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Fri, 01 Oct 2004
Drug testing not open enough? - 18:40
When the news first hit Cyclingnews carried some of the details, in particular this paragraph.
Tyler Hamilton's case is the first ever positive for a blood transfusion, as up until very recently, doping via this method has been undetectable. A powerful blood test developed by Australian researchers was implemented at this year's Tour de France. The test didn't look for a particular banned substance, but instead examined whether there were any abnormalities in a person's blood as a result of artificial manipulation. At the Tour, it was announced that homologous blood transfusions could be detected, but autologous transfusions could not.
Of note is that it is a recently developed test and this is the first time anyone has ever been caught with this test. That would not be so bad, however it appears there may indeed be serious problems with this test. Cyclingnews spoke with Dr Michael Ashenden (this interview also contains a good glossary of terms on the issue). In this interview the Dr was very closed about some details of the test. Today some researchers and specialists in the field commented (search for the letters "The new blood test #1", "The new blood test #2", "The new blood test #4" and The new blood test #5) in the Cyclingnews letters columns.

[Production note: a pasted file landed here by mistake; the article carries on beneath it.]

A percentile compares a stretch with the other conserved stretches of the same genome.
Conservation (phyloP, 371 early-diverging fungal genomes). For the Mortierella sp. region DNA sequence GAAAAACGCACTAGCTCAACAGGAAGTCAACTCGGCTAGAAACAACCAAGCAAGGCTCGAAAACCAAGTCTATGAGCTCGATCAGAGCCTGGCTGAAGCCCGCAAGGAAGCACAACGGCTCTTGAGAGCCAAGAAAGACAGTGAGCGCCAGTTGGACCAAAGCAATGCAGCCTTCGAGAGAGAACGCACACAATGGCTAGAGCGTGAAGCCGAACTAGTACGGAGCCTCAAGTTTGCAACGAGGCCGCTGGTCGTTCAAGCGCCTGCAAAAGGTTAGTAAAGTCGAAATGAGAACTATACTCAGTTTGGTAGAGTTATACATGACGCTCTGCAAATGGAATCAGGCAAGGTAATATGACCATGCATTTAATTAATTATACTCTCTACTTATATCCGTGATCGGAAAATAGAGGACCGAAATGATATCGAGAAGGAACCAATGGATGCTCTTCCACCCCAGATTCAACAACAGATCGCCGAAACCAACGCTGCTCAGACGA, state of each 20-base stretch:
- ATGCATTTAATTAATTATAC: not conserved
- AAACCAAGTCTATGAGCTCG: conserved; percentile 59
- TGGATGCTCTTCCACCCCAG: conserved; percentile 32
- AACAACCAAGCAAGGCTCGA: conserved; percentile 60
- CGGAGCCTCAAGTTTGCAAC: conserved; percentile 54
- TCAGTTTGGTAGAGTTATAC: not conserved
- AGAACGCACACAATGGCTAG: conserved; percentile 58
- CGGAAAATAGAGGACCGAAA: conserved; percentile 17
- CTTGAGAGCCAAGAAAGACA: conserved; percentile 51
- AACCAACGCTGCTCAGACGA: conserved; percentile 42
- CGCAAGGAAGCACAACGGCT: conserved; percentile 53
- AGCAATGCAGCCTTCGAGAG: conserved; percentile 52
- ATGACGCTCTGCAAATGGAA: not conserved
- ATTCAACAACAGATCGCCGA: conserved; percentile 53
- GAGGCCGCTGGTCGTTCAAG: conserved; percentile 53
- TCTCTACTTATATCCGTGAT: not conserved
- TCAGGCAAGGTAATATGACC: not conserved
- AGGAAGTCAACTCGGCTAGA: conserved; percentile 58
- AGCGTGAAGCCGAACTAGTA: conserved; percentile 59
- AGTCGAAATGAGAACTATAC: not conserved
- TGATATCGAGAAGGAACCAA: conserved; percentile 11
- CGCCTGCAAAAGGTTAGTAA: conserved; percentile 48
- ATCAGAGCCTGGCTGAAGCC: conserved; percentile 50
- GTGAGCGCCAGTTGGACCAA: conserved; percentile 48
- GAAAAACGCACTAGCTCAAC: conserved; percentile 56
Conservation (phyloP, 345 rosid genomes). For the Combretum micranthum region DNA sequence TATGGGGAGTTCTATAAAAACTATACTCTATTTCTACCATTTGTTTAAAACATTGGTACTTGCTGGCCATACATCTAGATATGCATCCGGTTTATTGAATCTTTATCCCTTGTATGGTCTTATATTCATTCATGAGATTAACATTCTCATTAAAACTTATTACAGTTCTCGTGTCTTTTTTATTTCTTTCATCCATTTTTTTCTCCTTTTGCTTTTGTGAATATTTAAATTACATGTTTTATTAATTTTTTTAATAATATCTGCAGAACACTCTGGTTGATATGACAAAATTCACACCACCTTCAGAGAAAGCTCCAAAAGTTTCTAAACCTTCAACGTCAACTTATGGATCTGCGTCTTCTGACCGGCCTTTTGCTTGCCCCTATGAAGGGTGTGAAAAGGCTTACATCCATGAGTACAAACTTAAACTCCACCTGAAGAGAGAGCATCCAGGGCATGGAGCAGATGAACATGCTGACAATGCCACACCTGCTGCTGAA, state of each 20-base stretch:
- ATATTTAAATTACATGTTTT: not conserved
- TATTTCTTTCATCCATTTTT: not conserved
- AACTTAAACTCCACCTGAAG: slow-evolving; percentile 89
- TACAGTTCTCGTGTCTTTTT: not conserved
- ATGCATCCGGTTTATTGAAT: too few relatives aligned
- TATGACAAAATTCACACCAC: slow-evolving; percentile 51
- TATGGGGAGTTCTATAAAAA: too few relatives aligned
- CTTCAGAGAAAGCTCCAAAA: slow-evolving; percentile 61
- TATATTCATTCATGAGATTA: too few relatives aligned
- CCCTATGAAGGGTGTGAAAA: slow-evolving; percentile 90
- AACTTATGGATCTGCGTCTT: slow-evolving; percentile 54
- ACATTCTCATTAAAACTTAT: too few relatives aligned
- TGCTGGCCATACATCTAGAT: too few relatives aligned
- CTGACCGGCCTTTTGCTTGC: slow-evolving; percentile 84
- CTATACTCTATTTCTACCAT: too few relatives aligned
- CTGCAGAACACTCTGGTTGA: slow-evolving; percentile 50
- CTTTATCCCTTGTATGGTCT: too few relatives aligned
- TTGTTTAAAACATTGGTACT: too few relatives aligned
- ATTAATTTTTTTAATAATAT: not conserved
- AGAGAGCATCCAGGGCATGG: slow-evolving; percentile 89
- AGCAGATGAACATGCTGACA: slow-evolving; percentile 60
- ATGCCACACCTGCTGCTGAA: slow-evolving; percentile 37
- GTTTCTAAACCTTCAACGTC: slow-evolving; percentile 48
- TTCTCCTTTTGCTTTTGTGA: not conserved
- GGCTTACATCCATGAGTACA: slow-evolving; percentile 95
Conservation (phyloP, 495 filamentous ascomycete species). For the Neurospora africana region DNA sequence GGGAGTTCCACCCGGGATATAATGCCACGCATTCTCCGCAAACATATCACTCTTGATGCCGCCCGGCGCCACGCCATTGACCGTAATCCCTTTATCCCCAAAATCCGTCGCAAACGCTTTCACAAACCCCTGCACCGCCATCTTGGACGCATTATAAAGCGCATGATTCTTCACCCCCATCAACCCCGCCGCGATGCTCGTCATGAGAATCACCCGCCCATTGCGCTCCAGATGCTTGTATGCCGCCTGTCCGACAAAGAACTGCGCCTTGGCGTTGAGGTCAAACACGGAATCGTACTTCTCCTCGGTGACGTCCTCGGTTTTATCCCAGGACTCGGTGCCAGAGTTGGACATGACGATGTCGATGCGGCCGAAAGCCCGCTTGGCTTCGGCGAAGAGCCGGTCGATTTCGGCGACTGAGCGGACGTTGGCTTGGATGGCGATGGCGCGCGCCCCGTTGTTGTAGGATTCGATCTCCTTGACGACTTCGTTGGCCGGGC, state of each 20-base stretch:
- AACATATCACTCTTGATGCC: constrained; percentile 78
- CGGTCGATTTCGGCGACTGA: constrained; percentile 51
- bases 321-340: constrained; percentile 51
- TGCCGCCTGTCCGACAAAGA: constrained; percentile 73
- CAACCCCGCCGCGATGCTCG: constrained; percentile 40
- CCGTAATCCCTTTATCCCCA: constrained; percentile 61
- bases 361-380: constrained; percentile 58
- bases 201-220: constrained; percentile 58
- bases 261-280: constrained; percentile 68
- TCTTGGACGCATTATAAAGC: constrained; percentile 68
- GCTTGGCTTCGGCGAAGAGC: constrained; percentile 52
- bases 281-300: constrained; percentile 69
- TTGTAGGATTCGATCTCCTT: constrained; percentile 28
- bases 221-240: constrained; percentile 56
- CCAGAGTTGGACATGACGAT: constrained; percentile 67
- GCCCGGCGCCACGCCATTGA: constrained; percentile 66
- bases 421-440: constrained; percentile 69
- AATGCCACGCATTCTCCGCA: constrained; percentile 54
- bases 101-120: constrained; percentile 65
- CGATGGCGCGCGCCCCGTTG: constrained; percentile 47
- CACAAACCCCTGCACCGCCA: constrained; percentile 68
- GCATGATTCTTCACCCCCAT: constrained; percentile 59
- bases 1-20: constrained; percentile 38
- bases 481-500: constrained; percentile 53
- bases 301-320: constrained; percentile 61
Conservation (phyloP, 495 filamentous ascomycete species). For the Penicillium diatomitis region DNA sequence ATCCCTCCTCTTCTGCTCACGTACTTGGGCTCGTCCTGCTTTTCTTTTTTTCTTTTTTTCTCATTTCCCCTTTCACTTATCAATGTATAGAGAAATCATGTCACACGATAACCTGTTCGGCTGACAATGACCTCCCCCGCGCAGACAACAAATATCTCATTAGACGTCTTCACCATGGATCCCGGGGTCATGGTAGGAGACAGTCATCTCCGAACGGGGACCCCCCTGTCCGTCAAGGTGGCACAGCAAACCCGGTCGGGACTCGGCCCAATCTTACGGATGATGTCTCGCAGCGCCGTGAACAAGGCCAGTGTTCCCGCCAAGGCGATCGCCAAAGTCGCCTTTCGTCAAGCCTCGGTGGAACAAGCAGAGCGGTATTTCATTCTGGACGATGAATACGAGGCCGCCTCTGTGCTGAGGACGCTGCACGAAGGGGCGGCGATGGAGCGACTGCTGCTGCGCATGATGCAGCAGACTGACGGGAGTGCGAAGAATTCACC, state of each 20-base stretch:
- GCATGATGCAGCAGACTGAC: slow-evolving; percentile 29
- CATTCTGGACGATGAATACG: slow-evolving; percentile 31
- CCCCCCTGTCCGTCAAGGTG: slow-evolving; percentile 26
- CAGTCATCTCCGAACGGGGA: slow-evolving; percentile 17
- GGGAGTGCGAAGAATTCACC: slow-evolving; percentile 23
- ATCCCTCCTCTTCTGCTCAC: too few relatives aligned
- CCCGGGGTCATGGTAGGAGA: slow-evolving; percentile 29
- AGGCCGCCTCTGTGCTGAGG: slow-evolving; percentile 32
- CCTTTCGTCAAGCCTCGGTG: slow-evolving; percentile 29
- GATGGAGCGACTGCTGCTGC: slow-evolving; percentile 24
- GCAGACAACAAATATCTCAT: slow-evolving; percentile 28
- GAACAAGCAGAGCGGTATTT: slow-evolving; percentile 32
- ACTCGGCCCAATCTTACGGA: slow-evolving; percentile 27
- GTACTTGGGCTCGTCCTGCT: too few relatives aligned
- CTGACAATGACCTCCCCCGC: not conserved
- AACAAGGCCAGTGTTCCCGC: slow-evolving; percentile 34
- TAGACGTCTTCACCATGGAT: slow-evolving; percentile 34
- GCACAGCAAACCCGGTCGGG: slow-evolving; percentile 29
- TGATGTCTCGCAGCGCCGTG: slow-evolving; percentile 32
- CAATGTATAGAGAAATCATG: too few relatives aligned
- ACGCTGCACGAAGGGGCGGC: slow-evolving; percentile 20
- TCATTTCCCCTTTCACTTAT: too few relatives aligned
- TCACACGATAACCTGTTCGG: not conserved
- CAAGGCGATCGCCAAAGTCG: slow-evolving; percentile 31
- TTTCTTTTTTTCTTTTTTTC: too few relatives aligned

First it is interesting to note "Clinical trials for a diagnostic product used in a hospital require 10-20,000 repetitions for approval", however if the papers on this method are to be believed this test has only been performed on a sample of 45 people known to have had transfusions and it was not tested on people known not to have had transfusions. Thus there is no knowledge of the possible false positive rate. (the letters I reference above discuss this much better than I). A noteworthy quote from one of the letters.
...in cyclingnews.com attributed to Dr Ashenden of "Science and Industry Against Blood Doping".
I comment on all of this to a large extent as it appears the information about the test is being kept secret and that is in itself damaging the entire process. This whole episode reeks of what computer people call Security by Obscurity, and as we all know that really never works in the long run.